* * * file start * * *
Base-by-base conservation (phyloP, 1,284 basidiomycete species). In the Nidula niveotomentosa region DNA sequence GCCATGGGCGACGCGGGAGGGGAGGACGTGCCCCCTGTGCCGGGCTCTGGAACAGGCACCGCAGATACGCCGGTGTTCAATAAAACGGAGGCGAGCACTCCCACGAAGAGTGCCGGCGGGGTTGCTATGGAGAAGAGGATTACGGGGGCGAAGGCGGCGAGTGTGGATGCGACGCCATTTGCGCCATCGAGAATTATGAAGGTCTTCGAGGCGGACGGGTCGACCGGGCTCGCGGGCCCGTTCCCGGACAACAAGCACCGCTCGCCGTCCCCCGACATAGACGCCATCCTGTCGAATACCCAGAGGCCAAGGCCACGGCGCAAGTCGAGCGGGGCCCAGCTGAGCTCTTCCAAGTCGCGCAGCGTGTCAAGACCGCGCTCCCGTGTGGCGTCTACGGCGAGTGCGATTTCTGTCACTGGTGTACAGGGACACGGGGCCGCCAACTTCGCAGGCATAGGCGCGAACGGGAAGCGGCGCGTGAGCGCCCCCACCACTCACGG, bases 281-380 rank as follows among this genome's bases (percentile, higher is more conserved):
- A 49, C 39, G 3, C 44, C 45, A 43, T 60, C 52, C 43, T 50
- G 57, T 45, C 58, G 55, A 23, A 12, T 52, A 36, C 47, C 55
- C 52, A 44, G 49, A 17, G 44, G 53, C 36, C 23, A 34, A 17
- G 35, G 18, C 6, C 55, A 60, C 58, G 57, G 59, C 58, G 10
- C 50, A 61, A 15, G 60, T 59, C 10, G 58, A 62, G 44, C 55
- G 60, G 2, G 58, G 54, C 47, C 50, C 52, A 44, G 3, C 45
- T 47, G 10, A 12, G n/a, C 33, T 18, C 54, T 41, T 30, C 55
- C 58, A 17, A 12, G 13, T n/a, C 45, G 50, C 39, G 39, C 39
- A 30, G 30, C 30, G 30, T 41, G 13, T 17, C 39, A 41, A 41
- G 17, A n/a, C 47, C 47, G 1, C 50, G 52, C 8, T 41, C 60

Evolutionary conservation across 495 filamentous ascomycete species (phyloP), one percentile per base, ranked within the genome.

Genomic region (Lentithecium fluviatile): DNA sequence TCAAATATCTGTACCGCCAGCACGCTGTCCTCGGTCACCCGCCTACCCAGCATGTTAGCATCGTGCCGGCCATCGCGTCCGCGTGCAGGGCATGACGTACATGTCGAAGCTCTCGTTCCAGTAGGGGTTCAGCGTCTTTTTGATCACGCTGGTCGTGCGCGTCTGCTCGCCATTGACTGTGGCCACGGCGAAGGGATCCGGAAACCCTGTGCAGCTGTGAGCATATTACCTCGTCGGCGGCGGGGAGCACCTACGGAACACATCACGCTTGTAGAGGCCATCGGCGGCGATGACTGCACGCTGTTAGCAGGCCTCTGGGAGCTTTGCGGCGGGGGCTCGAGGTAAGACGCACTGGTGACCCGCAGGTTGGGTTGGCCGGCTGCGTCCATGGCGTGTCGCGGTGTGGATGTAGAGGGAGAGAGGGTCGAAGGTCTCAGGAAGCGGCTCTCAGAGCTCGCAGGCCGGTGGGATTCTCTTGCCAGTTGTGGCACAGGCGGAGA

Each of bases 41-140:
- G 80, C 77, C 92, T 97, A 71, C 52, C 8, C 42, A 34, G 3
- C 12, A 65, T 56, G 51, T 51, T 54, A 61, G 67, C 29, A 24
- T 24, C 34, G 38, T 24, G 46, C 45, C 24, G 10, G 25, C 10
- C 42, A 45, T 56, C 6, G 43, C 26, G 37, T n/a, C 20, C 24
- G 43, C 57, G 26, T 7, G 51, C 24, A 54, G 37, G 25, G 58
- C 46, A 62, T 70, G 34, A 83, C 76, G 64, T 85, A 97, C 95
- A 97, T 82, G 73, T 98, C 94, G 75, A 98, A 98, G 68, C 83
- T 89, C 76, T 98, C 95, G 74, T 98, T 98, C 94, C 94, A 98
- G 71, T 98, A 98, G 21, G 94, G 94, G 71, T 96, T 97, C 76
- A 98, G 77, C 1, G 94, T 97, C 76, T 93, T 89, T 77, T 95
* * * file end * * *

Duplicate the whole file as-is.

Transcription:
Base-by-base conservation (phyloP, 1,284 basidiomycete species). In the Nidula niveotomentosa region DNA sequence GCCATGGGCGACGCGGGAGGGGAGGACGTGCCCCCTGTGCCGGGCTCTGGAACAGGCACCGCAGATACGCCGGTGTTCAATAAAACGGAGGCGAGCACTCCCACGAAGAGTGCCGGCGGGGTTGCTATGGAGAAGAGGATTACGGGGGCGAAGGCGGCGAGTGTGGATGCGACGCCATTTGCGCCATCGAGAATTATGAAGGTCTTCGAGGCGGACGGGTCGACCGGGCTCGCGGGCCCGTTCCCGGACAACAAGCACCGCTCGCCGTCCCCCGACATAGACGCCATCCTGTCGAATACCCAGAGGCCAAGGCCACGGCGCAAGTCGAGCGGGGCCCAGCTGAGCTCTTCCAAGTCGCGCAGCGTGTCAAGACCGCGCTCCCGTGTGGCGTCTACGGCGAGTGCGATTTCTGTCACTGGTGTACAGGGACACGGGGCCGCCAACTTCGCAGGCATAGGCGCGAACGGGAAGCGGCGCGTGAGCGCCCCCACCACTCACGG, bases 281-380 rank as follows among this genome's bases (percentile, higher is more conserved):
- A 49, C 39, G 3, C 44, C 45, A 43, T 60, C 52, C 43, T 50
- G 57, T 45, C 58, G 55, A 23, A 12, T 52, A 36, C 47, C 55
- C 52, A 44, G 49, A 17, G 44, G 53, C 36, C 23, A 34, A 17
- G 35, G 18, C 6, C 55, A 60, C 58, G 57, G 59, C 58, G 10
- C 50, A 61, A 15, G 60, T 59, C 10, G 58, A 62, G 44, C 55
- G 60, G 2, G 58, G 54, C 47, C 50, C 52, A 44, G 3, C 45
- T 47, G 10, A 12, G n/a, C 33, T 18, C 54, T 41, T 30, C 55
- C 58, A 17, A 12, G 13, T n/a, C 45, G 50, C 39, G 39, C 39
- A 30, G 30, C 30, G 30, T 41, G 13, T 17, C 39, A 41, A 41
- G 17, A n/a, C 47, C 47, G 1, C 50, G 52, C 8, T 41, C 60

Evolutionary conservation across 495 filamentous ascomycete species (phyloP), one percentile per base, ranked within the genome.

Genomic region (Lentithecium fluviatile): DNA sequence TCAAATATCTGTACCGCCAGCACGCTGTCCTCGGTCACCCGCCTACCCAGCATGTTAGCATCGTGCCGGCCATCGCGTCCGCGTGCAGGGCATGACGTACATGTCGAAGCTCTCGTTCCAGTAGGGGTTCAGCGTCTTTTTGATCACGCTGGTCGTGCGCGTCTGCTCGCCATTGACTGTGGCCACGGCGAAGGGATCCGGAAACCCTGTGCAGCTGTGAGCATATTACCTCGTCGGCGGCGGGGAGCACCTACGGAACACATCACGCTTGTAGAGGCCATCGGCGGCGATGACTGCACGCTGTTAGCAGGCCTCTGGGAGCTTTGCGGCGGGGGCTCGAGGTAAGACGCACTGGTGACCCGCAGGTTGGGTTGGCCGGCTGCGTCCATGGCGTGTCGCGGTGTGGATGTAGAGGGAGAGAGGGTCGAAGGTCTCAGGAAGCGGCTCTCAGAGCTCGCAGGCCGGTGGGATTCTCTTGCCAGTTGTGGCACAGGCGGAGA

Each of bases 41-140:
- G 80, C 77, C 92, T 97, A 71, C 52, C 8, C 42, A 34, G 3
- C 12, A 65, T 56, G 51, T 51, T 54, A 61, G 67, C 29, A 24
- T 24, C 34, G 38, T 24, G 46, C 45, C 24, G 10, G 25, C 10
- C 42, A 45, T 56, C 6, G 43, C 26, G 37, T n/a, C 20, C 24
- G 43, C 57, G 26, T 7, G 51, C 24, A 54, G 37, G 25, G 58
- C 46, A 62, T 70, G 34, A 83, C 76, G 64, T 85, A 97, C 95
- A 97, T 82, G 73, T 98, C 94, G 75, A 98, A 98, G 68, C 83
- T 89, C 76, T 98, C 95, G 74, T 98, T 98, C 94, C 94, A 98
- G 71, T 98, A 98, G 21, G 94, G 94, G 71, T 96, T 97, C 76
- A 98, G 77, C 1, G 94, T 97, C 76, T 93, T 89, T 77, T 95